Catfish Fridays, Taco Tuesdays, and other things I love to expect
I like it when places have traditions that have gone on forever even if no one knows how they started. Like going into a restaurant and finding out they have Catfish Fridays on the menu. It seems like most places in the South, and places in other parts, offer some kind of fried fish, catfish, all-you-can-eat fish on the menu, and it seems that it’s almost always on Fridays.
Maybe the Catholics of generations ago, with their no meat-eating traditions during the holy season, may have inadvertently started a tradition that became a staple with hole-in-the-wall restaurants across the country. Or maybe a nice cut of fish, slightly battered, deep fried, and served with perfectly crispy fries was something that was meant to be eaten after you leave work on a Friday afternoon to start the weekend.
There’s also Taco Tuesdays. Something a bit newer in the history of dishes inspired by alliteration. You can’t escape Taco Tuesdays whether at a restaurant or just at home. Tuesdays now seem to be created for tacos and why not? Before this trend, there was nothing inspiring about Tuesdays. Now, a Tuesday dinner feels like a fiesta with salsa, cheese, lettuce, and tomatoes. Fried or soft shells, Taco Tuesdays were created by someone, or by some place, some time ago. No one knows exactly the details.
I like going to a small, main street sandwich place in Bisbee, Arizona because they offer New England Clam Chowder on Fridays. I’m not sure why they offer it on Fridays but I’m glad they do because that seems to make the most sense to when I’d like to eat it. A bowl of chowder and a thick slice of their homemade bread is like heaven on a day when you are thinking of getting through the afternoon.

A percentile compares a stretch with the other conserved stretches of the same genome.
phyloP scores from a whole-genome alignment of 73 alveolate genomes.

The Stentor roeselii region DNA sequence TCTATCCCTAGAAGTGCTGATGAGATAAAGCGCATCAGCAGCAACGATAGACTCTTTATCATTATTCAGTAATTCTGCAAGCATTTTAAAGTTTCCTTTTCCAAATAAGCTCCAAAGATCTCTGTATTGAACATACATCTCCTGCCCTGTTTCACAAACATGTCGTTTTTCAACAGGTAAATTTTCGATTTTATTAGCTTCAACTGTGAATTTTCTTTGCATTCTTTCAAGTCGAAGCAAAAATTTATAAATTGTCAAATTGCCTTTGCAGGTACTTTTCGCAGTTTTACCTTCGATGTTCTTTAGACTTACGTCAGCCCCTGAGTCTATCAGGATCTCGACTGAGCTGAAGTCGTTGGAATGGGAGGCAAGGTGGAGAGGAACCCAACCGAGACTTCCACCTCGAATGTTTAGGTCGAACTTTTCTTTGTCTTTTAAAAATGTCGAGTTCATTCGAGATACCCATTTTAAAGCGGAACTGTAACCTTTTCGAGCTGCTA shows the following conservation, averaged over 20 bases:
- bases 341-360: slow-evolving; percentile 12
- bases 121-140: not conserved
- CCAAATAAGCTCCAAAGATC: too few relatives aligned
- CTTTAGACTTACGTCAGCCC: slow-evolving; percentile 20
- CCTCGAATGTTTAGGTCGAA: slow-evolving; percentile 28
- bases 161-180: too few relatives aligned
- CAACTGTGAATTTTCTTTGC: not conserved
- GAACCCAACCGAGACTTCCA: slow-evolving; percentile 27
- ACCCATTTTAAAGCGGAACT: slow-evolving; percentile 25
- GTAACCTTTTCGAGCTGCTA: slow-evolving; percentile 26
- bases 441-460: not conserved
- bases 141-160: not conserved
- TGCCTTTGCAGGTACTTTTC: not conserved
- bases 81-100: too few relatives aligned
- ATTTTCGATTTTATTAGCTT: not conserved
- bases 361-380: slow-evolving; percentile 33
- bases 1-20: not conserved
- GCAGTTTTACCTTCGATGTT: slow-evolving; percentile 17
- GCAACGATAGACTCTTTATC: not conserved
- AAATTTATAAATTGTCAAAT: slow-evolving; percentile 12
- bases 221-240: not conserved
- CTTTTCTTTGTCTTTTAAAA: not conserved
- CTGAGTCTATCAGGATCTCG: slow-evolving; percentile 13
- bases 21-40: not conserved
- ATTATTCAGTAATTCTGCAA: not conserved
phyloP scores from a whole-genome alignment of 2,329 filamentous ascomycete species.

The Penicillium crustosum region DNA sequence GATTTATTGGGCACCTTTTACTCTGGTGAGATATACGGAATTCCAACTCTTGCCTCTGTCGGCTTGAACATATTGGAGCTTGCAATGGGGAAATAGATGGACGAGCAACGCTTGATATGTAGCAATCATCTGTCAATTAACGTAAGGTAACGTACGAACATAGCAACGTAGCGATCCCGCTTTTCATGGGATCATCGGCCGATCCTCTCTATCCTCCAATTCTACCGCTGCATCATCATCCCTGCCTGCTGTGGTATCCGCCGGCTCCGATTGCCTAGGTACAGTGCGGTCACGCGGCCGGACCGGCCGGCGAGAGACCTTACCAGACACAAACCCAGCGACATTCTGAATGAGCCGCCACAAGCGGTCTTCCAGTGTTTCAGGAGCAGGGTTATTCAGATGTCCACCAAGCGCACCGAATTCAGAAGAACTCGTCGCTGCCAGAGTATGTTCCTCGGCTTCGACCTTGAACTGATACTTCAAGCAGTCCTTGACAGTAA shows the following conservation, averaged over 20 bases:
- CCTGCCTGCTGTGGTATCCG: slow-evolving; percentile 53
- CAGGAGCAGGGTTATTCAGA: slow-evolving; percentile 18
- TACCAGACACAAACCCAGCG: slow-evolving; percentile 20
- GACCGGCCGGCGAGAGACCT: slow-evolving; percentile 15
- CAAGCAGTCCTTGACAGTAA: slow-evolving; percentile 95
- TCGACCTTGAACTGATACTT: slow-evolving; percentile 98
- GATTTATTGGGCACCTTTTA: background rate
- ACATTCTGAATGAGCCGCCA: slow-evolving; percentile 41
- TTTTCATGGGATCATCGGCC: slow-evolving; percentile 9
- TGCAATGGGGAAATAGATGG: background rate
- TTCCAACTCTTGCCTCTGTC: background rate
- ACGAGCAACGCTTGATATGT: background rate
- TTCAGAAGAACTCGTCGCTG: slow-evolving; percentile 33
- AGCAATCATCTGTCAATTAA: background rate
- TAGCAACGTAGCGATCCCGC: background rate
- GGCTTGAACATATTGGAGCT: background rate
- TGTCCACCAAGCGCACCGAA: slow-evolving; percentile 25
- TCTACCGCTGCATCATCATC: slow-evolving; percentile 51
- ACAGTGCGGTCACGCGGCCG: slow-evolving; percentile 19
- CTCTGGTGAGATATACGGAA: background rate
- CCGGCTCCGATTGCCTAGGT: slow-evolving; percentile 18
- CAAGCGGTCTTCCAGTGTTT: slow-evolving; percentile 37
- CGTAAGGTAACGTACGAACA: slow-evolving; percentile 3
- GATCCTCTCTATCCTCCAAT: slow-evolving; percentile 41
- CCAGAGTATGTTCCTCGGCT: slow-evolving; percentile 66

I’m sure there is some kind of science as to why some dishes are offered on one day, and other dishes are offered on another day. I’ll never forget a lady named Cha Cha who had been working at my university alma mater’s dining hall for decades. Everybody loved her because she made homemade style food which was always a welcome sight at a school cafeteria. One of her best dishes was green chile stew. It was spicy, full of meat, potatoes, and spicy green chile. She could have served it every day and everyone would have eaten it, but it was always offered on Thursdays. It made Thursdays a little extra special.
Come to think of it, on any day of the calendar for a hungry person in some town somewhere, there is a special menu item waiting for him on a specific day of the week. A dish that gets offered on that same day, come rain or come shine. The diner or café knows that he is waiting to come in just for that dish so they leave it on there, from generation to generation.
That’s what I call respect. This Friday, I’m clearing my schedule and making the drive to that little sandwich café in Bisbee, Arizona to have a bowl of New England clam chowder.
I’m going there because I know they’ll have it.